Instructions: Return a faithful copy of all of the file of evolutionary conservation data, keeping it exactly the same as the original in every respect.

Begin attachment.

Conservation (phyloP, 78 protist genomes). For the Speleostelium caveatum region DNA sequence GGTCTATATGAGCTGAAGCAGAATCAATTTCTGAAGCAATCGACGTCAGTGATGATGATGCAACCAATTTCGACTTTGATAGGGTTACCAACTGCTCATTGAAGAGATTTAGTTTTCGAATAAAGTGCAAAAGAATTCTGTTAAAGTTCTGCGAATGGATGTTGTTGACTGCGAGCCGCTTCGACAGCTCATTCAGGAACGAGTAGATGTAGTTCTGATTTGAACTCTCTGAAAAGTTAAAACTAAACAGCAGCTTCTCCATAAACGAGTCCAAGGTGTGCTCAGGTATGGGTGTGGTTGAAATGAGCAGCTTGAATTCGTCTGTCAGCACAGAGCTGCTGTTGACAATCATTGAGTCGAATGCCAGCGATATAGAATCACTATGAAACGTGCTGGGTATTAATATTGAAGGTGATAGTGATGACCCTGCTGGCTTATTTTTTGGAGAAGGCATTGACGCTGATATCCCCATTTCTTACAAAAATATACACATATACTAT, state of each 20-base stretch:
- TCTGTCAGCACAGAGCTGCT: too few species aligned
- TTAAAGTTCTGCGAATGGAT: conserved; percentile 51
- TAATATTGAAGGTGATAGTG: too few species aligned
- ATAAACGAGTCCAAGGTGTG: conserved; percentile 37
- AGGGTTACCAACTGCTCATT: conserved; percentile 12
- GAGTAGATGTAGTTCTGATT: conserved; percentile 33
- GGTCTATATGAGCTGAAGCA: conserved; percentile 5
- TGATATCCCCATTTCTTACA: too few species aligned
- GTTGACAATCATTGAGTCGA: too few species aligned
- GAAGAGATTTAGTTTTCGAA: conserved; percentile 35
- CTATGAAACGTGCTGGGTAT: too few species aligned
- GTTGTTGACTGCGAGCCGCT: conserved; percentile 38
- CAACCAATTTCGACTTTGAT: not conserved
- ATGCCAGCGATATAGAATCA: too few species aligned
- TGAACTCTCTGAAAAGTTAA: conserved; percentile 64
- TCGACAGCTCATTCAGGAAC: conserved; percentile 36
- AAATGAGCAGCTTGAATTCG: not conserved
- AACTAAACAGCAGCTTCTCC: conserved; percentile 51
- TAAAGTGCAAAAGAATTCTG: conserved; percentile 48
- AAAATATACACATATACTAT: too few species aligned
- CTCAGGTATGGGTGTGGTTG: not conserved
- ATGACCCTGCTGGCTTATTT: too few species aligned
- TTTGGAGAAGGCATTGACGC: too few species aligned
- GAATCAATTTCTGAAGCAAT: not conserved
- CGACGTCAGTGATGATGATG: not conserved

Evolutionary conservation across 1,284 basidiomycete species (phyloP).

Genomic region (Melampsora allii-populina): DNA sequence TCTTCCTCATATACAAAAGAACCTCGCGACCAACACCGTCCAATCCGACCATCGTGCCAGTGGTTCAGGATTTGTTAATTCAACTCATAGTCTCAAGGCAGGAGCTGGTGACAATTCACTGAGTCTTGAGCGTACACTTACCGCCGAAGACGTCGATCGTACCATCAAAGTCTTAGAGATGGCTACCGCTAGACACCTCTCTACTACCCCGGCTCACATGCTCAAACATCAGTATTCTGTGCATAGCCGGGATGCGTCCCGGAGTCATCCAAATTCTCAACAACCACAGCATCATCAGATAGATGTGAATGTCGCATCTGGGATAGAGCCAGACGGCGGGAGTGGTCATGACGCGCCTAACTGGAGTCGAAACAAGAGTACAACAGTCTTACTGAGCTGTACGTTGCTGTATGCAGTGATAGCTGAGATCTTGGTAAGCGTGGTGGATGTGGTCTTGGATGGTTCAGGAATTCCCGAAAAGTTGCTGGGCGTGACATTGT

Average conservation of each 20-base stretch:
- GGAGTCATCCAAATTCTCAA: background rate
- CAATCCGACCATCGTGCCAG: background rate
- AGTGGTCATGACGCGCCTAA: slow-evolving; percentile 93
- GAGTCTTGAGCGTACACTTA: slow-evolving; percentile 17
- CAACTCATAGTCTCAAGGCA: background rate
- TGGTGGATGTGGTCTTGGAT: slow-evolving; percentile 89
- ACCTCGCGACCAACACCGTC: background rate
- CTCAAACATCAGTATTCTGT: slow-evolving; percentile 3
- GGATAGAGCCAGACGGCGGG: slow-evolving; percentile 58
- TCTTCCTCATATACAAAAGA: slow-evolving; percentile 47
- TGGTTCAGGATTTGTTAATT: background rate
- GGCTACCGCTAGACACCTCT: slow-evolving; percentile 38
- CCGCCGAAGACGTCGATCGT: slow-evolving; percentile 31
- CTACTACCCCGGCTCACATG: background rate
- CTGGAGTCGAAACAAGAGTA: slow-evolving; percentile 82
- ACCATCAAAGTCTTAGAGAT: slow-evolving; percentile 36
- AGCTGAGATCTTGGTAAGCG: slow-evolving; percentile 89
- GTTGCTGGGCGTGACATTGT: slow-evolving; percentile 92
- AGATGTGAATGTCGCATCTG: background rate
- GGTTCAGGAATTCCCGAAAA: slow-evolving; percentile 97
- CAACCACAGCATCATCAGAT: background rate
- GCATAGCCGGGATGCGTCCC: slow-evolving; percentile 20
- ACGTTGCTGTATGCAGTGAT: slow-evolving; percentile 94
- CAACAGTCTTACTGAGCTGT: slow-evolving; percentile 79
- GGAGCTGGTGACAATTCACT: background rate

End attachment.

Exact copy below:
Conservation (phyloP, 78 protist genomes). For the Speleostelium caveatum region DNA sequence GGTCTATATGAGCTGAAGCAGAATCAATTTCTGAAGCAATCGACGTCAGTGATGATGATGCAACCAATTTCGACTTTGATAGGGTTACCAACTGCTCATTGAAGAGATTTAGTTTTCGAATAAAGTGCAAAAGAATTCTGTTAAAGTTCTGCGAATGGATGTTGTTGACTGCGAGCCGCTTCGACAGCTCATTCAGGAACGAGTAGATGTAGTTCTGATTTGAACTCTCTGAAAAGTTAAAACTAAACAGCAGCTTCTCCATAAACGAGTCCAAGGTGTGCTCAGGTATGGGTGTGGTTGAAATGAGCAGCTTGAATTCGTCTGTCAGCACAGAGCTGCTGTTGACAATCATTGAGTCGAATGCCAGCGATATAGAATCACTATGAAACGTGCTGGGTATTAATATTGAAGGTGATAGTGATGACCCTGCTGGCTTATTTTTTGGAGAAGGCATTGACGCTGATATCCCCATTTCTTACAAAAATATACACATATACTAT, state of each 20-base stretch:
- TCTGTCAGCACAGAGCTGCT: too few species aligned
- TTAAAGTTCTGCGAATGGAT: conserved; percentile 51
- TAATATTGAAGGTGATAGTG: too few species aligned
- ATAAACGAGTCCAAGGTGTG: conserved; percentile 37
- AGGGTTACCAACTGCTCATT: conserved; percentile 12
- GAGTAGATGTAGTTCTGATT: conserved; percentile 33
- GGTCTATATGAGCTGAAGCA: conserved; percentile 5
- TGATATCCCCATTTCTTACA: too few species aligned
- GTTGACAATCATTGAGTCGA: too few species aligned
- GAAGAGATTTAGTTTTCGAA: conserved; percentile 35
- CTATGAAACGTGCTGGGTAT: too few species aligned
- GTTGTTGACTGCGAGCCGCT: conserved; percentile 38
- CAACCAATTTCGACTTTGAT: not conserved
- ATGCCAGCGATATAGAATCA: too few species aligned
- TGAACTCTCTGAAAAGTTAA: conserved; percentile 64
- TCGACAGCTCATTCAGGAAC: conserved; percentile 36
- AAATGAGCAGCTTGAATTCG: not conserved
- AACTAAACAGCAGCTTCTCC: conserved; percentile 51
- TAAAGTGCAAAAGAATTCTG: conserved; percentile 48
- AAAATATACACATATACTAT: too few species aligned
- CTCAGGTATGGGTGTGGTTG: not conserved
- ATGACCCTGCTGGCTTATTT: too few species aligned
- TTTGGAGAAGGCATTGACGC: too few species aligned
- GAATCAATTTCTGAAGCAAT: not conserved
- CGACGTCAGTGATGATGATG: not conserved

Evolutionary conservation across 1,284 basidiomycete species (phyloP).

Genomic region (Melampsora allii-populina): DNA sequence TCTTCCTCATATACAAAAGAACCTCGCGACCAACACCGTCCAATCCGACCATCGTGCCAGTGGTTCAGGATTTGTTAATTCAACTCATAGTCTCAAGGCAGGAGCTGGTGACAATTCACTGAGTCTTGAGCGTACACTTACCGCCGAAGACGTCGATCGTACCATCAAAGTCTTAGAGATGGCTACCGCTAGACACCTCTCTACTACCCCGGCTCACATGCTCAAACATCAGTATTCTGTGCATAGCCGGGATGCGTCCCGGAGTCATCCAAATTCTCAACAACCACAGCATCATCAGATAGATGTGAATGTCGCATCTGGGATAGAGCCAGACGGCGGGAGTGGTCATGACGCGCCTAACTGGAGTCGAAACAAGAGTACAACAGTCTTACTGAGCTGTACGTTGCTGTATGCAGTGATAGCTGAGATCTTGGTAAGCGTGGTGGATGTGGTCTTGGATGGTTCAGGAATTCCCGAAAAGTTGCTGGGCGTGACATTGT

Average conservation of each 20-base stretch:
- GGAGTCATCCAAATTCTCAA: background rate
- CAATCCGACCATCGTGCCAG: background rate
- AGTGGTCATGACGCGCCTAA: slow-evolving; percentile 93
- GAGTCTTGAGCGTACACTTA: slow-evolving; percentile 17
- CAACTCATAGTCTCAAGGCA: background rate
- TGGTGGATGTGGTCTTGGAT: slow-evolving; percentile 89
- ACCTCGCGACCAACACCGTC: background rate
- CTCAAACATCAGTATTCTGT: slow-evolving; percentile 3
- GGATAGAGCCAGACGGCGGG: slow-evolving; percentile 58
- TCTTCCTCATATACAAAAGA: slow-evolving; percentile 47
- TGGTTCAGGATTTGTTAATT: background rate
- GGCTACCGCTAGACACCTCT: slow-evolving; percentile 38
- CCGCCGAAGACGTCGATCGT: slow-evolving; percentile 31
- CTACTACCCCGGCTCACATG: background rate
- CTGGAGTCGAAACAAGAGTA: slow-evolving; percentile 82
- ACCATCAAAGTCTTAGAGAT: slow-evolving; percentile 36
- AGCTGAGATCTTGGTAAGCG: slow-evolving; percentile 89
- GTTGCTGGGCGTGACATTGT: slow-evolving; percentile 92
- AGATGTGAATGTCGCATCTG: background rate
- GGTTCAGGAATTCCCGAAAA: slow-evolving; percentile 97
- CAACCACAGCATCATCAGAT: background rate
- GCATAGCCGGGATGCGTCCC: slow-evolving; percentile 20
- ACGTTGCTGTATGCAGTGAT: slow-evolving; percentile 94
- CAACAGTCTTACTGAGCTGT: slow-evolving; percentile 79
- GGAGCTGGTGACAATTCACT: background rate